Thirty tonnes of green-lipped mussels are to be dropped in the Hauraki Gulf as part of work to re-establish shellfish beds that were destroyed by over-fishing last century.
The community group Revive our Gulf has used millions of farmed mussels from the Coromandel to restock parts of the ocean floor of the Gulf.
Marine scientist Carina Sim-Smith coordinated the latest drop of mussels in the Mahurangi Harbour.
She said the 30 tonnes, donated by the North Island Mussel company, would be split into three parts and delivered to their new homes over the course of three weeks.
The delivery truck of the first 10 tonnes arrived last Friday without a hitch.
Dr Sim-Smith said the first part of the process required the mussels to be soaked to get rid of any pests.
"When they arrive from the Coromandel they went into the fresh water tanks and they have to sit there for an hour-and-a-half to make sure that any possible fragment of attached pests are killed."
"The mussels themselves are much hardier they can just close up and they won't get affected by the fresh water as much," she said.
A crane was used to move the 10 bags of mussels, weighing a tonne each, to barges which took them out into the Mahurangi Harbour.
Teams of volunteers shovelled the mussels into the water at a specially-selected location.
The next drop of mussels was due to arrive tomorrow and another next week.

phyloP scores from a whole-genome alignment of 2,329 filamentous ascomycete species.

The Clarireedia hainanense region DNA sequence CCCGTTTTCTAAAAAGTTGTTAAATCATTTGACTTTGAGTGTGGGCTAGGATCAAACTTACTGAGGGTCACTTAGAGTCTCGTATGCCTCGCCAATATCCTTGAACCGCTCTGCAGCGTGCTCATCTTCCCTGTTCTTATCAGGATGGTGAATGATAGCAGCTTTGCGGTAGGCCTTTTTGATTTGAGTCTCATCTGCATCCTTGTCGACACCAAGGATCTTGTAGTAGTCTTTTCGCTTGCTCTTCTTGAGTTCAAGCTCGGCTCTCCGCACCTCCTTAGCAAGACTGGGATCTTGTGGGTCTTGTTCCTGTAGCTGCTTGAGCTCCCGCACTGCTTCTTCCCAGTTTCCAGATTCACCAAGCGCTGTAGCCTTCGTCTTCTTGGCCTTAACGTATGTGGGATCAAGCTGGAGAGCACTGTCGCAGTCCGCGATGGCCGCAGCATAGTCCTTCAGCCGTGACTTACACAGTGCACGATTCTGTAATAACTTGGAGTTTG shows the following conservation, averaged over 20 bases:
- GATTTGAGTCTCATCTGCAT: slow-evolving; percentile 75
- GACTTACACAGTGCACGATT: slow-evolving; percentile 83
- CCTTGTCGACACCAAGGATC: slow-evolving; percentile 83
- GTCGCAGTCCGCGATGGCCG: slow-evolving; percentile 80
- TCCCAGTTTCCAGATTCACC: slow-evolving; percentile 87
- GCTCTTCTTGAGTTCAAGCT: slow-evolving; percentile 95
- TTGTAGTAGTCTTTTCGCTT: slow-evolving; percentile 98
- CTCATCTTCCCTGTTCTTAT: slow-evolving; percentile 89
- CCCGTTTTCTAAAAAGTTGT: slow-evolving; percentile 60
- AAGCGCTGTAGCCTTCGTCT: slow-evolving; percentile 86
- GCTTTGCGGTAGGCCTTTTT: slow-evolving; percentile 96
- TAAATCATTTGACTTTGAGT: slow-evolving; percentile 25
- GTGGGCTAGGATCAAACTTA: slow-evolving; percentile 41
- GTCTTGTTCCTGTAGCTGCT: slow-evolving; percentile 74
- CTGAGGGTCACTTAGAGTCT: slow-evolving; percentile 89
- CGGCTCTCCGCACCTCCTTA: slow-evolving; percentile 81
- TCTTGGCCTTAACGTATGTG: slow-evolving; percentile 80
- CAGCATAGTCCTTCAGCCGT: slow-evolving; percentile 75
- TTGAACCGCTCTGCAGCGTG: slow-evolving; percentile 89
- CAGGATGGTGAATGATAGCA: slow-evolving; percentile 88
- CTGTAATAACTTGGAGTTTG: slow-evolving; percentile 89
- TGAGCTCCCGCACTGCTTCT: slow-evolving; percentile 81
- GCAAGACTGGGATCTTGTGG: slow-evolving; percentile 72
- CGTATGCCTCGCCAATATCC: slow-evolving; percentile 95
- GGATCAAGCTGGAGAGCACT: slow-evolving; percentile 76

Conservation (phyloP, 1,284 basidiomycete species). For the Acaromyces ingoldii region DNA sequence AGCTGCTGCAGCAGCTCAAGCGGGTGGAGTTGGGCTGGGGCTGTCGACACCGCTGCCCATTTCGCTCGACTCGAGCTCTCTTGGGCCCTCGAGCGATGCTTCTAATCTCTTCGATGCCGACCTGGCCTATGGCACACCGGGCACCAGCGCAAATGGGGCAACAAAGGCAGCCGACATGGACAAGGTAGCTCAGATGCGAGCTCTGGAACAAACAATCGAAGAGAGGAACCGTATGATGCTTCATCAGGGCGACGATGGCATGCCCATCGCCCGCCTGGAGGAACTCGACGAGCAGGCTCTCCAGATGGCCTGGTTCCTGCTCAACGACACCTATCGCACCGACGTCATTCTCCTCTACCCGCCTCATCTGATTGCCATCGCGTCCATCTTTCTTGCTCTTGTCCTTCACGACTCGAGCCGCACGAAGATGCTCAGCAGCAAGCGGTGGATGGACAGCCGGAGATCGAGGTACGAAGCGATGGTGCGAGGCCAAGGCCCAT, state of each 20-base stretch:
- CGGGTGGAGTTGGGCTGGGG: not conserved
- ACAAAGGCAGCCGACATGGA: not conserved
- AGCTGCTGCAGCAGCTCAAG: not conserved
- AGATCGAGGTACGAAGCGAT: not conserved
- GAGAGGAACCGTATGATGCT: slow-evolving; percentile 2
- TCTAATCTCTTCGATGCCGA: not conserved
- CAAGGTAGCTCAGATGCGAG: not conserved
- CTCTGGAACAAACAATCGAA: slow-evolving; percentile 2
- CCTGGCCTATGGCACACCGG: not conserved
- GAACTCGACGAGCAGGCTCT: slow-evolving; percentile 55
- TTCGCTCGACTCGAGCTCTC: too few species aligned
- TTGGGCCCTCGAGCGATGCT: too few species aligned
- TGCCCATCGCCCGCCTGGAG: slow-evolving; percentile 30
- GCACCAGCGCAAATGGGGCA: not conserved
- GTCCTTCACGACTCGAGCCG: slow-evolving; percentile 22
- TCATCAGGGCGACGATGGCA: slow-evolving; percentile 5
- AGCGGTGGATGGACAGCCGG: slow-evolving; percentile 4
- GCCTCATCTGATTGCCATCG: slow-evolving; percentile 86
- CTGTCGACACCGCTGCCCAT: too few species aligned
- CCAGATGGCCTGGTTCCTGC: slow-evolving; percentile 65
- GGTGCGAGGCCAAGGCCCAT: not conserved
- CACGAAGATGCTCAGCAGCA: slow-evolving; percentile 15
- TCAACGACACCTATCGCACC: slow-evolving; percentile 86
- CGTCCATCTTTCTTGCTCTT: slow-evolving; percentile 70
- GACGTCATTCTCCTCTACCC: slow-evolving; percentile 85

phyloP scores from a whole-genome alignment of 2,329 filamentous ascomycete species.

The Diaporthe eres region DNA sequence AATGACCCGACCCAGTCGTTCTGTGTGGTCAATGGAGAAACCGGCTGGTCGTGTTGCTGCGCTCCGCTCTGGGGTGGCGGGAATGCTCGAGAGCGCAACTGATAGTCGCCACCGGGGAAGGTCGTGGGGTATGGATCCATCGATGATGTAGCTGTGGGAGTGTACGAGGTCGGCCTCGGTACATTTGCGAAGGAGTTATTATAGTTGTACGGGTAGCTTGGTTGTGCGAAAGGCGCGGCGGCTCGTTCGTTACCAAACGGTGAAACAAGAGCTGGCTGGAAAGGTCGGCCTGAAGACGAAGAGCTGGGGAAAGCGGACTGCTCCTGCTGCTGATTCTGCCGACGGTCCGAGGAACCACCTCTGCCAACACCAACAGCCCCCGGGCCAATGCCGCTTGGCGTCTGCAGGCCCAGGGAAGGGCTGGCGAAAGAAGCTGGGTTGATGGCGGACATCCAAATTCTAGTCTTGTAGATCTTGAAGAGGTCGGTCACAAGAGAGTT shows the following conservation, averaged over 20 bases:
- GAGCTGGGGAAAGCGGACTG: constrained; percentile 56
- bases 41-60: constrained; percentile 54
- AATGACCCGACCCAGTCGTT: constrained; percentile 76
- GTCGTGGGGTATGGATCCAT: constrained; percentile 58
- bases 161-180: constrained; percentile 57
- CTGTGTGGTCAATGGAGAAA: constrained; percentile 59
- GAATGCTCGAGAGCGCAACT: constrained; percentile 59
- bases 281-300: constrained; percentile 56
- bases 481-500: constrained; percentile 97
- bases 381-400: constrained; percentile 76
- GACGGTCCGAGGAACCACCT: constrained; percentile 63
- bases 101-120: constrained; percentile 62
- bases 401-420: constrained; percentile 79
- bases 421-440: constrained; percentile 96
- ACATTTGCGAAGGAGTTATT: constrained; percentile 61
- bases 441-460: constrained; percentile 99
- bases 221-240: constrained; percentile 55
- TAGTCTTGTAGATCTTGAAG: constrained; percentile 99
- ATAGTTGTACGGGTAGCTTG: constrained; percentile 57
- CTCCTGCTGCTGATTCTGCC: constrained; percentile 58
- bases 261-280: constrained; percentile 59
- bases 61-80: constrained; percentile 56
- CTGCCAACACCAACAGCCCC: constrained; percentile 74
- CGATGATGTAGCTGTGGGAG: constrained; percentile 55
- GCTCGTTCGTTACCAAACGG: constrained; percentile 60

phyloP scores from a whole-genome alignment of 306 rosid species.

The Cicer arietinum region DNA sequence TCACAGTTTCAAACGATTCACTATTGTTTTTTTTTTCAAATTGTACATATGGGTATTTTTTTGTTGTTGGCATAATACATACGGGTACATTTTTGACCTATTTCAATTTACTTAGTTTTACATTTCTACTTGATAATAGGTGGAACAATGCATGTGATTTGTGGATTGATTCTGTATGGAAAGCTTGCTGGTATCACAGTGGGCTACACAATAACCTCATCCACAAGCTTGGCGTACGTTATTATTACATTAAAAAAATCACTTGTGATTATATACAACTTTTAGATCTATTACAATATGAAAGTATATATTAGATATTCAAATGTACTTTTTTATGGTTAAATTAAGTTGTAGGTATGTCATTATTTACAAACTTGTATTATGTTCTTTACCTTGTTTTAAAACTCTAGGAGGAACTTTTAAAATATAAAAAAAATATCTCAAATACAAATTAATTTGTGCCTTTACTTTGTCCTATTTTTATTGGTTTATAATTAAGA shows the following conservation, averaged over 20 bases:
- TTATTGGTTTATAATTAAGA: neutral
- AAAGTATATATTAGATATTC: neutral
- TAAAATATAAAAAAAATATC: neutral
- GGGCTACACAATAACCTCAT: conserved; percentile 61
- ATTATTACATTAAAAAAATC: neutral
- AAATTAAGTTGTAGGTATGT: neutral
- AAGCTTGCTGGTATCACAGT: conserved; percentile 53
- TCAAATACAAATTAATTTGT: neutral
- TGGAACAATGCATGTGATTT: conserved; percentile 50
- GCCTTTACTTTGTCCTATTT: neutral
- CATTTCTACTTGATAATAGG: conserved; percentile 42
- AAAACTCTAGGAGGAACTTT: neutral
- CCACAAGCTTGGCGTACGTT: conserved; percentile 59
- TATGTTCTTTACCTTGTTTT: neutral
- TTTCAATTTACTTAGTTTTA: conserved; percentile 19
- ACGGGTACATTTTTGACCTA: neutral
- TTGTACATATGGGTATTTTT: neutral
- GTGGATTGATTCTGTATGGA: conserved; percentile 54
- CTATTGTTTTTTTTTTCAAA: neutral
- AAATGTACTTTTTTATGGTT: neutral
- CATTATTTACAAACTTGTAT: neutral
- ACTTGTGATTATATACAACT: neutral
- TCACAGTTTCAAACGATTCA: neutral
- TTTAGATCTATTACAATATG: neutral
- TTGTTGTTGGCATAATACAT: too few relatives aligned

Marine biologist Dr Andrew Jeffs, who had studied the project, said mussels were environmental super heroes, filtering and cleaning polluted water, and becoming nurseries for juvenile fish.
He said the impact on the environment had been so positive that similar restoration projects were expected to start soon in the South Island.
"There is strong community interest in the Marlborough Sound and also in Tasman Bay."
"We're pretty close to putting mussels back into those areas on an experimental basis, so within the next year we'll see activity happening in those areas," he said.
The South Island efforts would be lead by the Marine Farmers Association for Marlborough Sounds, and in Tasman Bay by the Nelson Marlborough Institute of Technology.
Dr Jeffs said those projects would learn from the Hauraki Gulf experience, but as they were very different marine environments the methods would need to be adjusted.